You've heard about the International Space Station for years. Want to visit?
NASA announced Friday that the orbiting outpost is now open for business to private citizens, with the first visit expected to be as early as next year.
A Southern California aquarium has built what is believed to be one of the world's largest habitats for the surreal sea dragons, whose native populations off Australia are threatened by pollution, warming oceans and the illegal pet and alternative medicine trades.
The world is losing monarch butterflies at a startling rate, as logging, herbicides and other human activities destroy natural habitats. But the biggest threat yet has only recently come into focus. Climate change, with its extreme storms, prolonged droughts and warming temperatures, is poised to eradicate the Central Mexico forest that serves as the butterfly's winter refuge. To save the butterflies, local farmer Francisco Ramirez Cruz and a group of scientists are trying to move the entire forest 1,000 feet up a mountain.
The first all-female spacewalk — featuring a graduate from N.C. State University — has been canceled by NASA for an odd reason.
They couldn't find a space suit the right size in the closets of the International Space Station.
In the past two years, scientists, politicians and professionals have increasingly been willing to touch the taboo subject of UFOs — and perhaps lend a little credence to those who still believe.
In December 2017, The New York Times uncovered that the U.S. had gone so far as to fund a secret, $22 million, five-year project to study UFO claims.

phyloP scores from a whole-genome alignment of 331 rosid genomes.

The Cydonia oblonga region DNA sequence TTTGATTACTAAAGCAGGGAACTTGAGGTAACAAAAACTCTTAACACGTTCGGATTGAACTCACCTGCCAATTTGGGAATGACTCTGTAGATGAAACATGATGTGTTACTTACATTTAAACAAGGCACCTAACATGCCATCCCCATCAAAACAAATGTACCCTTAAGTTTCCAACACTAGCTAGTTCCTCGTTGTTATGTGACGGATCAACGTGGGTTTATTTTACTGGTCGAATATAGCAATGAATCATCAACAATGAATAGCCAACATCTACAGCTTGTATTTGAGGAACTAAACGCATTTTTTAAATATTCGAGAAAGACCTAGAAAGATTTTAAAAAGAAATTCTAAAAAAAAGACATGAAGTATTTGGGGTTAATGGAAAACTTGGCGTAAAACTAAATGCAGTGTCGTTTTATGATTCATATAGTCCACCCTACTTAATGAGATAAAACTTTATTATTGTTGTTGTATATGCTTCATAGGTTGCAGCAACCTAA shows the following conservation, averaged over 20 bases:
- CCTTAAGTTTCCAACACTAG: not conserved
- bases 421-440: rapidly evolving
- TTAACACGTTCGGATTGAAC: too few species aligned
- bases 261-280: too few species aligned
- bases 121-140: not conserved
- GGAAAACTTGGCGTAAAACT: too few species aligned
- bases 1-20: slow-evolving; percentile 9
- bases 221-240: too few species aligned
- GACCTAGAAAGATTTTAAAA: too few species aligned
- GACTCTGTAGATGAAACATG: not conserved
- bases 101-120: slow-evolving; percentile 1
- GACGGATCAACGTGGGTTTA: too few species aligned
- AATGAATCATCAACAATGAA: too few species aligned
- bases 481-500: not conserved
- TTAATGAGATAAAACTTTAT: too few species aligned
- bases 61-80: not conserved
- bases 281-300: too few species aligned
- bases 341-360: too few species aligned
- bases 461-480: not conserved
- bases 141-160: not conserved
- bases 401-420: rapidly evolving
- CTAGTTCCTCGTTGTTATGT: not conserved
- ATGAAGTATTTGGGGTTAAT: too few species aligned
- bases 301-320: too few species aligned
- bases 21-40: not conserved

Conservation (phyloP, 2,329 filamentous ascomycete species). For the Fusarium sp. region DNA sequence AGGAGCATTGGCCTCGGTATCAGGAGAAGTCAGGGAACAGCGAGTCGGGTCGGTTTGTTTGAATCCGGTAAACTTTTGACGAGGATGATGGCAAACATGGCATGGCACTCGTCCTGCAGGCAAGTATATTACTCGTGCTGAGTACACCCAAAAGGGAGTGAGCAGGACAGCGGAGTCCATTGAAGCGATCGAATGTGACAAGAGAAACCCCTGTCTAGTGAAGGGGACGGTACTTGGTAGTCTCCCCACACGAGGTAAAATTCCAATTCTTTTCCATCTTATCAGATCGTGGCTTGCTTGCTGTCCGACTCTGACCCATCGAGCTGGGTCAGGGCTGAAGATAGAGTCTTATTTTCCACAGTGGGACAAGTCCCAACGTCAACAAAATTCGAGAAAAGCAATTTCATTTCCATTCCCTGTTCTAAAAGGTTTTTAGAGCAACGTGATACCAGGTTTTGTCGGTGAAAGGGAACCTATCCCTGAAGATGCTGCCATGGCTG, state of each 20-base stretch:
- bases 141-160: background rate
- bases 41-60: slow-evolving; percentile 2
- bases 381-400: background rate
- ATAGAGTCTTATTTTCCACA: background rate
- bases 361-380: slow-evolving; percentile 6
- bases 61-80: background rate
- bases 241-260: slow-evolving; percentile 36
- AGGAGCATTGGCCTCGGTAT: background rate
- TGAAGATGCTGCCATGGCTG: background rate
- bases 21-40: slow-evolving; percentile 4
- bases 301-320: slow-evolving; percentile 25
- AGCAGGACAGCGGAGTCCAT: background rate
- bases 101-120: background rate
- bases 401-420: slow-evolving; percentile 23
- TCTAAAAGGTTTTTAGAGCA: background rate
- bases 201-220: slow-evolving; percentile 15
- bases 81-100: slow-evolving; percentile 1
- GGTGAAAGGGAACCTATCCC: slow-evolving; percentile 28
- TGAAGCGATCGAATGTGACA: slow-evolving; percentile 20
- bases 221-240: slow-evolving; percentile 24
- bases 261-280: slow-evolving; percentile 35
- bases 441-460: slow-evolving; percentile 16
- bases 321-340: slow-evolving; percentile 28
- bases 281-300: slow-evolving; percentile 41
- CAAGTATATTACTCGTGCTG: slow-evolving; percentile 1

Since then, respected researchers, from the chairman of Harvard University's astronomy department to at least one scientist at NASA, have come out with theories, albeit controversial ones, that suggest closer study of the role extraterrestrials may play in certain phenomena.
Data collected by scientists throughout the world are now telling us just how much carbon humans have put into the ocean and what that might mean for our future. Research published this week in the peer-reviewed journal Science analyzed more than 100,000 seawater samples worldwide collected from 1994 to 2007 and taken from nearly every corner and depth of ocean. The analysis found the oceans are absorbing about 31 percent of the carbon humans are spewing into the world, helping to significantly lower global temperatures. But that temperature buffering comes at a cost.
A Russian-American crew of three blasted off to the International Space Station early Friday, making a second attempt to reach the outpost after October's aborted launch. A Russian Soyuz rocket carrying NASA astronauts Nick Hague and Christina Koch along with Roscosmos' Alexei Ovchinin lifted off as planned from the Baikonur cosmodrome in Kazakhstan at 12:14 a.m. Friday (1914 GMT Thursday).